Businesspeople asked to advocate construction of mega dams

Business Community should play a pivotal role in creating consensus on the construction of mega dams after every 10 years to eliminate rural poverty and strengthen national economy, said Muhammad Suleman Khan, Chairman, Sind Tas Water Council.

Speaking at a seminar on Kalabagh Dam, he said that Pakistan was pre-dominantly an agriculture country. “The agriculture contributes 21 percent to the national GDP while it also provides 47 percent jobs to the people. Similarly, 60 percent of our national export is also generated from the agriculture produce,” he added.

Underlining the importance of water, he said that water was a priceless and free bounty of nature and it was water that was the harbinger of human, animal, aquatic and botanical life and above all, its survival. He said it was due to this crucial role of water that all ancient civilisations established themselves and flourished at the river banks. The water had assumed a significant importance, as the population of the world, which continued to increase, required manifold supply of food items and fibre like wheat, rice, maize, fruits, vegetables, cotton sugar etc, he added.

He said that it needed to be doubled to feed the teaming millions as well as for export of these items to other countries of the world and earn valuable foreign exchange. For this purpose, he added continuous supply of water was required through its storage and conservation in dams, canals, lakes etc.

Suleman said that annual average flow of water at Bhasha was 50MAF, at Terbela 60 MAF whereas at Kalabagh 90 MAF. “The water above Terbela is almost glacier water. It is totally controlled and useable for irrigation,” he added.

He said that water of rivers Kabul, Swat, Dir, Swan and vast Potohar region was mostly flood water and uncontrollable. “This huge water goes to the sea. If we want to build any dam for the purpose of further water uses, we have to build any dam below Terbela,” he added.

He said that sustained socio-economic development, which meant agricultural and industrial expansions all the most was not possible at all if the country did not pay proper attention to the storages, conservation and maximum utilisation of its water potential, which happened to be the cheapest source of generation of electricity.

He said that the country did not construct any large dams after Mangla, Tarbela, Chashma and Ghazi Brootha, although, the World Bank experts had advised that at least one mega dam might be constructed in each decade.

He said that our utilized water resources capacity was only 10 percent against world’s benchmark of 40 percent. The result was that the country was caught in water and energy crisis.

He said that China had launched a multi-billion man-made 1400 KM long river to divert water from South to North to meet the water requirements of Beijing and other areas of Chinese North. He questioned why not, we can divert our surplus water from north to meet the water requirements of Thar and Cholistan deserts in the south and east of Pakistan.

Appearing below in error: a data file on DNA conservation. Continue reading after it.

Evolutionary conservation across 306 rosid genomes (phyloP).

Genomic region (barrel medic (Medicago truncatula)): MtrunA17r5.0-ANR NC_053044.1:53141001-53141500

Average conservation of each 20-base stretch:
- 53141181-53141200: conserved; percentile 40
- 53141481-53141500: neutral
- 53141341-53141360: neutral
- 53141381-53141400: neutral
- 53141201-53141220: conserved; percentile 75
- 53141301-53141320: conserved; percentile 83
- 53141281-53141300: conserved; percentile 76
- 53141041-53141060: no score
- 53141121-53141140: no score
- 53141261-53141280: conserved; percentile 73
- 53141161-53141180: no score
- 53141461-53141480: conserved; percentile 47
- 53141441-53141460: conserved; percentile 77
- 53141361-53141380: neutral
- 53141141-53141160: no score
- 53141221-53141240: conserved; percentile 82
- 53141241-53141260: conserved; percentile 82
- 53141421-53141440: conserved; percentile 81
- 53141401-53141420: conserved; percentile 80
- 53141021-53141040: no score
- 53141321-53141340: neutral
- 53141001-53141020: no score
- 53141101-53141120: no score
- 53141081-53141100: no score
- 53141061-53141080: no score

He said there was no substitute to the construction of mega dams for preservation and conservation of water especially the water from abnormal rains and floods. He said that Kalabagh Dam should be started without wasting a moment.

Suleman said that small dams should also be constructed wherever possible. “It is very important for our national economy that there should be joint ventures of foreign companies with the Pakistani companies especially in hydel and other energy projects,” he added.

Earlier, Engineer Rizwan Ashraf, President, Faisalabad Chamber of Commerce and Industry (FCCI), said that Pakistan was among the world’s 36 most water-stressed countries and the situation became worsened as the population increased.

“Per capita annual water availability in Pakistan has dropped, fundamentally due to population growth, from 5,600 cubic meters at the time of independence to the current level of 1,017 cubic meters, and is projected to decline further under the current infrastructure and institutional conditions,” he added.

He further said that the demand for water was on the rise, and was projected to reach 274 million acre-feet (MAF) by 2025, while supply was expected to remain stagnant at 191 MAF, resulting in a demand-supply gap of approximately 83 MAF.

Expressing concerns over this widening gap between water supply and demand, he said that these were compounded by certain characteristics of Pakistan’s geography, climate, and hydrological cycle as the country depended on a single source, the Indus system and its tributaries, for most of its water supply needs.

He said that fed mostly by snow and glacier melt in the mighty Himalayan range, water availability in the Indus system was highly seasonal, with 85pc of annual river flows occurring during the June-September period, which coincided with the concentration of rainfall in the monsoon. He added that rainfall varied from 1,500 mm per year in northern Punjab to 150 mm per year in upper Sindh province. Later, Ashraf presented FCCI shield to Muhammad Suleman Khan. Suleman also presented a memento of Sindh Tas Water council to Engineer Rizwan Ashraf.

The seminar was attended among others by Dr Khalid Shauq and Saeed Iqbal Bhatti, chief co-ordinator, Sindh Tas Water council.

Senior vice-president Nadeem Allahwala thanked the participants of the seminar.



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